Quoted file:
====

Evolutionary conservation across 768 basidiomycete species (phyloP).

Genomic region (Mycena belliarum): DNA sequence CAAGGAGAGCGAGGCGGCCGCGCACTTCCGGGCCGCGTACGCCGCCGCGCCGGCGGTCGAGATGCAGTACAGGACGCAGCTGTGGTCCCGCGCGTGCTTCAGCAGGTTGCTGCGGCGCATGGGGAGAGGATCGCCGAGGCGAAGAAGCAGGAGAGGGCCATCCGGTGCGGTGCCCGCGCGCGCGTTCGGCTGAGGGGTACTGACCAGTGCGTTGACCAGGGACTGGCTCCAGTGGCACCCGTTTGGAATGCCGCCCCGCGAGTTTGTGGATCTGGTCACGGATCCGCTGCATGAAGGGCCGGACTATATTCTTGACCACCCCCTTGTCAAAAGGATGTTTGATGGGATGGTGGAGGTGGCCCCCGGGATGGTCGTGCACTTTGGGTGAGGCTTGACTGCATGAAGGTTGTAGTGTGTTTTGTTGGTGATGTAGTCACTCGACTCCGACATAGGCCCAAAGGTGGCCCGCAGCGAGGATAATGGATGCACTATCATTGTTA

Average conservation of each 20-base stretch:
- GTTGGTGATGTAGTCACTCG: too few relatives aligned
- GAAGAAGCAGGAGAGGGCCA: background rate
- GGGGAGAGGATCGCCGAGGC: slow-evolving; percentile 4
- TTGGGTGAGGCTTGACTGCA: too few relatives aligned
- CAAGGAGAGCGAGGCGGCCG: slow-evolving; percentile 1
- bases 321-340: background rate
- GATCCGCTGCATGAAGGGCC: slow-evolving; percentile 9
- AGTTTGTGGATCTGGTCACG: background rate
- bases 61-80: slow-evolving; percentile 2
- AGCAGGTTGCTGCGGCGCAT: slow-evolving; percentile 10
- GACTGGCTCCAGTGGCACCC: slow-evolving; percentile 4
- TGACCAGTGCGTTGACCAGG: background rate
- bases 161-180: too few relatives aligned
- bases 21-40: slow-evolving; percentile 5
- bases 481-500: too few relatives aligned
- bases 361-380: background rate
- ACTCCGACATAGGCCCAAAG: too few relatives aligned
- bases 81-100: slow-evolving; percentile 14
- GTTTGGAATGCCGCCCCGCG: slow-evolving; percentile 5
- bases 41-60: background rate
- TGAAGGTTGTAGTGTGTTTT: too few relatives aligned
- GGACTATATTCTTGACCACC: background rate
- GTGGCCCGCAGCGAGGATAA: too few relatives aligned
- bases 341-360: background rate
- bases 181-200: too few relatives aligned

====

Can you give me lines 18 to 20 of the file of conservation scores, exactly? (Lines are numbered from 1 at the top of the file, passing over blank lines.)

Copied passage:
- bases 481-500: too few relatives aligned
- bases 361-380: background rate
- ACTCCGACATAGGCCCAAAG: too few relatives aligned